A month or so since Microsoft announced Windows Phone 7 (which will replace its Windows Mobile platform), the company has unveiled KIN (previously codenamed Pink). The OS, which is based on Windows Phone 7, is a completely new experience. Robbie Bach, the President of Entertainment and Devices at Microsoft, said that the devices represent "the true kinship between people and technology."
At first glance, the UI on KIN handsets looks sort of like the early demos of Windows Phone 7, but it is definitely something different when you take a closer look. The main reasons are what Microsoft calls Loop and Spot.
The home screen in the KIN interface, which is referred to as Loop, is an aggregation of all of your social media updates from across your favorite social networks such as Facebook and Twitter. Each update is represented by a big photo block (it's a bit similar to the tiles in the Windows Phone 7 interface), showing your friend's photo and their latest status update. And, instead of just being the latest updates in chronological order, Loop promises to prioritize these updates by the people you interact with most.
Spot is an omni-present green dot at the bottom of the KIN screen. Spot makes it easy to share information from just about anywhere in the interface. For example, if you see a photo you would like to share with your friends, just drag it over Spot. From there, you can select which friends to share the photo with by using the same technique -- simply drag your friend's photo from your contacts list over Spot.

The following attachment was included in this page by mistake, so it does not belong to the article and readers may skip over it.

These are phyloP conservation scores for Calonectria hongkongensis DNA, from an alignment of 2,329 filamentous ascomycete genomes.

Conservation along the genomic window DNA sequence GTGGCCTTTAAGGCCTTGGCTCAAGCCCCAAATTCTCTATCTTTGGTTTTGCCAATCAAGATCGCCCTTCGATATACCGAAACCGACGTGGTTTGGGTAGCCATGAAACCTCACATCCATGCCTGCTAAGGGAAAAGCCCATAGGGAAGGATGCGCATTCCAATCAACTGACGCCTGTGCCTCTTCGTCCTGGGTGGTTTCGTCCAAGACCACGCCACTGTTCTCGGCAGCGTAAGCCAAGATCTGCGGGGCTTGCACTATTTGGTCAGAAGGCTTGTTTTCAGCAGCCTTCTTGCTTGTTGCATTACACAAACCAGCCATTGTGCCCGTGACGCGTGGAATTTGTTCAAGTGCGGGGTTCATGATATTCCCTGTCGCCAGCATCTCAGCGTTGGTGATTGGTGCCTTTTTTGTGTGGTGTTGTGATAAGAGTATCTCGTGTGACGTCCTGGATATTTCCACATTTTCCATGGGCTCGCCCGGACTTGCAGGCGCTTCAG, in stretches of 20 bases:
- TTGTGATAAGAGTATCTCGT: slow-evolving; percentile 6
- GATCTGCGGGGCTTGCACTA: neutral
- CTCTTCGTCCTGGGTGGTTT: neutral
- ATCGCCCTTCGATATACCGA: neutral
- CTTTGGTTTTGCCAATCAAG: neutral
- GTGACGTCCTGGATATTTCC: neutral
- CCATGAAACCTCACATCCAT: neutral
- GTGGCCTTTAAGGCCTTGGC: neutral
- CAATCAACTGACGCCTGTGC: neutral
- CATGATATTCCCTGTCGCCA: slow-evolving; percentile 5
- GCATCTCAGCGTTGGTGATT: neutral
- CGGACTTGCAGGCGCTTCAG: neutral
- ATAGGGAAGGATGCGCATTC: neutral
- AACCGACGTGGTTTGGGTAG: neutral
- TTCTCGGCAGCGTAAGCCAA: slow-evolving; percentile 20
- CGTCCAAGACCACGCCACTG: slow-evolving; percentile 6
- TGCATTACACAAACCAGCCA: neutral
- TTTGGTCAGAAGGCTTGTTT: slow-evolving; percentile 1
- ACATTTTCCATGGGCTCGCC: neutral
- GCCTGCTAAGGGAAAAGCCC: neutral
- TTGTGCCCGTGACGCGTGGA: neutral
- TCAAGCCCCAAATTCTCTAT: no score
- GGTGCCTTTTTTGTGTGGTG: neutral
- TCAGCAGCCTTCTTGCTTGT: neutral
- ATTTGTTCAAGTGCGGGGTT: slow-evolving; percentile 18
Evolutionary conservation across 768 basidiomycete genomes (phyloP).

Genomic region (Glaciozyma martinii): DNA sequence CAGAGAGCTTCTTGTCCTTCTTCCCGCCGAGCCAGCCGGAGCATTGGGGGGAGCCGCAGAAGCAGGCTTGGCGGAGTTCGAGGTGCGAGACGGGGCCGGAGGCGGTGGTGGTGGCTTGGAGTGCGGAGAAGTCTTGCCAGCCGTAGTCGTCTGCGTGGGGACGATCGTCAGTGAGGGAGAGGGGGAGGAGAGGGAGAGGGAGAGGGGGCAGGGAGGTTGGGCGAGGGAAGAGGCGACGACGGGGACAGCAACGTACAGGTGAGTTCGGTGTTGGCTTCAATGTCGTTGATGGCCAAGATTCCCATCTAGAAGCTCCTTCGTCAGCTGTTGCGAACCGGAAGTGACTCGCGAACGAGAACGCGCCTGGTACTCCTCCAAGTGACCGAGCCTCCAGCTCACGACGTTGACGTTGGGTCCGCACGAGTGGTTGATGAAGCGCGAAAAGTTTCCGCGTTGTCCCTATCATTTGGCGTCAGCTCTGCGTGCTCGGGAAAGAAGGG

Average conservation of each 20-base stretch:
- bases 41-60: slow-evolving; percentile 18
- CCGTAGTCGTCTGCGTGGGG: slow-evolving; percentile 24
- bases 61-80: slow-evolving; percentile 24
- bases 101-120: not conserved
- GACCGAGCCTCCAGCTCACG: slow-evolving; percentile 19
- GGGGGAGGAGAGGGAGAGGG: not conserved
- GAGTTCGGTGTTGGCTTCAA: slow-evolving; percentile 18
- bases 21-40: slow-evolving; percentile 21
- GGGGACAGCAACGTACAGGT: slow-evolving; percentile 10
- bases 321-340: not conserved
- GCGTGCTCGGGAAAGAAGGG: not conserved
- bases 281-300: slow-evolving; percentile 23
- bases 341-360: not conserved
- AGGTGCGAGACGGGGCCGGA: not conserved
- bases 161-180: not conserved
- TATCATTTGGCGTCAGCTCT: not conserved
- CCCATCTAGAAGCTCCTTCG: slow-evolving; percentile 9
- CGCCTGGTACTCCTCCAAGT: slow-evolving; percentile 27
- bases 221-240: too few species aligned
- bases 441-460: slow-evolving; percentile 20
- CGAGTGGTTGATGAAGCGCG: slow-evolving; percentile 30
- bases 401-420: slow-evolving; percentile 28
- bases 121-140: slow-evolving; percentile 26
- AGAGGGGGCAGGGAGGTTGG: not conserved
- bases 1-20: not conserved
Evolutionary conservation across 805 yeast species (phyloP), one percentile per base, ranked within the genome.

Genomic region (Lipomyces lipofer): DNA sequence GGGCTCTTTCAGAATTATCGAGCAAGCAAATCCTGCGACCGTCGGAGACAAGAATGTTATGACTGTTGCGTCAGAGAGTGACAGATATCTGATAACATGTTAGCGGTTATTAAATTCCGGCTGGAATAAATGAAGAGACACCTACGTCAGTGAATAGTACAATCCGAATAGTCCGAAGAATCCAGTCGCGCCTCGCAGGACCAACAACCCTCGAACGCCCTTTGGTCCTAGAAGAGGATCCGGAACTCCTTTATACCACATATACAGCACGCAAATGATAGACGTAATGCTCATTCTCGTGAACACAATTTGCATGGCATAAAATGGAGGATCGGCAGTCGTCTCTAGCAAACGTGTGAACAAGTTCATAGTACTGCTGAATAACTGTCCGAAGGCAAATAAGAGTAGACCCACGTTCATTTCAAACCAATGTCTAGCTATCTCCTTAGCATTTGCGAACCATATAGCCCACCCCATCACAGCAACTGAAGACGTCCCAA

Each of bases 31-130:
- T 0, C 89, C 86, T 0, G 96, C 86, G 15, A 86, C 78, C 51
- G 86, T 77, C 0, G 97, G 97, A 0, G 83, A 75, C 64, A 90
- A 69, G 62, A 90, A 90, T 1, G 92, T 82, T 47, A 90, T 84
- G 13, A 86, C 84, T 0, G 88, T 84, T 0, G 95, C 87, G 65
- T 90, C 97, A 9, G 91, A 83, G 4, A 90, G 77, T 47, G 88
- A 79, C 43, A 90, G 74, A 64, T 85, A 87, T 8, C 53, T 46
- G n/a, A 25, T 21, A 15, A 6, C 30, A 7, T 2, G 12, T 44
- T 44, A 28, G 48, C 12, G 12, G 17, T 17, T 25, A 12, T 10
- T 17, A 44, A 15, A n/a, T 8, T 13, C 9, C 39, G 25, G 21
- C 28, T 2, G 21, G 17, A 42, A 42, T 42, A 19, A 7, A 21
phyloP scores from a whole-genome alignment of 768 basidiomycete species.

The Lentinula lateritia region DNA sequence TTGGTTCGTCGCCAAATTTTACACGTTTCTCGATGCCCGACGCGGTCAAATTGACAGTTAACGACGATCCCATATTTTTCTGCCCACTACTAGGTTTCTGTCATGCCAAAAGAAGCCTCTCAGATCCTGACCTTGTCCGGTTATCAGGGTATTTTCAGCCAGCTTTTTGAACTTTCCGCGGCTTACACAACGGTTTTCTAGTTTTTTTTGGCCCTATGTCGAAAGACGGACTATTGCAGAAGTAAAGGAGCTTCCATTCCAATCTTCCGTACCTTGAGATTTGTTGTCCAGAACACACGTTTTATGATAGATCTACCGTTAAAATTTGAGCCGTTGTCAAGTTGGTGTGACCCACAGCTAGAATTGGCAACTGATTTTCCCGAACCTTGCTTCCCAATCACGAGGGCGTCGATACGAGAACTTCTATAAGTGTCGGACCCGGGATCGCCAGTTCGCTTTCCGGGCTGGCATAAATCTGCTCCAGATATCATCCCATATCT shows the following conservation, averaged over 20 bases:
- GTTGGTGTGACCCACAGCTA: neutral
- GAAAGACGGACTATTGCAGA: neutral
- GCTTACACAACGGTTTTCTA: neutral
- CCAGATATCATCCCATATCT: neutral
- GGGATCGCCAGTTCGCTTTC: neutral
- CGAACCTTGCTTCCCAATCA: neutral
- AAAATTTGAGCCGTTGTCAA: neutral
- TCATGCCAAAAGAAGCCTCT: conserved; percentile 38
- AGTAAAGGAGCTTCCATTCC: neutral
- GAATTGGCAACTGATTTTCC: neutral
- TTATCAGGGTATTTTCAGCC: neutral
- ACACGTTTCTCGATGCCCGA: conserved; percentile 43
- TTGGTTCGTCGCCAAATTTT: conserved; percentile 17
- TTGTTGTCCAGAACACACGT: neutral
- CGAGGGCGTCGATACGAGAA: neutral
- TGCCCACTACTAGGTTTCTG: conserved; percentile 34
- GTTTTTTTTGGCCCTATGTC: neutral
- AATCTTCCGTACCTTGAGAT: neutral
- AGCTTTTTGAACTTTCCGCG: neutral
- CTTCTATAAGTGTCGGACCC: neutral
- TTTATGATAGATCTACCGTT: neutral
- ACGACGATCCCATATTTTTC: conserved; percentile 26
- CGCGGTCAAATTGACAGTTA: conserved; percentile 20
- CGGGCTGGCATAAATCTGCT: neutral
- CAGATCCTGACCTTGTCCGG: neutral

Another big difference from Windows Phone 7 and the other major smartphone platforms is that KIN doesn't support third-party apps. Microsoft chose to skip the hottest trend in mobile in favor of providing seamless integration of your social content. It's a risky move in a world where iPhone app commercials have become commonplace.
By choosing to go app-free, the KIN depends entirely on the cloud to retrieve all of your social updates and store all of your social content -- that means your Loop content is always up-to-date. It also means that onboard storage isn't really an issue since the KIN will pump your photos and other content directly into the cloud as well.
The one area where KIN and Windows Phone 7 are similar is in how they handle media playback. The KIN, like Windows Phone 7, uses a UI based on the Zune HD.
It is clear that Microsoft spent a lot of time creating a unique software experience to the KIN. I guess they figured they didn't have to worry as much about the name of the hardware.
The device formerly known by the codename Turtle is now KIN ONE. Looking at its small, round case, it is easy to see where the codename came from. Here are the specs:
- QVGA display
- QWERTY slider keyboard
- 4 GB of internal storage
- 5 megapixel camera with flash
The device formerly know by the codename Pure is now KIN TWO. It has a much more traditional form factor than the rounded KIN ONE. Here are the specs:
- HVGA display
- QWERTY slider keyboard
- 8 megapixel camera with flash
- 8 GB of internal storage
The bottom line
While you won't be seeing KIN devices showing up in the enterprise, I think Microsoft's all-cloud, no-app approach is interesting. Microsoft has created a device that lacks the hottest trend in the industry (third-party apps) while still taking advantage of the integration of social networking. The question is whether KIN will deliver well enough for users to overlook that lack of apps.
Additional resources about KIN
- Photos: Microsoft's new Kin phones
- Photos: Microsoft's Kin One and Two
- Photos: Kin One hands on
- Photos: Kin Two hands on
- Microsoft's Roz Ho: Kin is not a 'Microsoft phone' (ZDNet)
- Five surprising things about Microsoft's Kin (ZDNet)
- Microsoft KIN: Unboxing and hands-on with the KIN ONE and KIN TWO (ZDNet)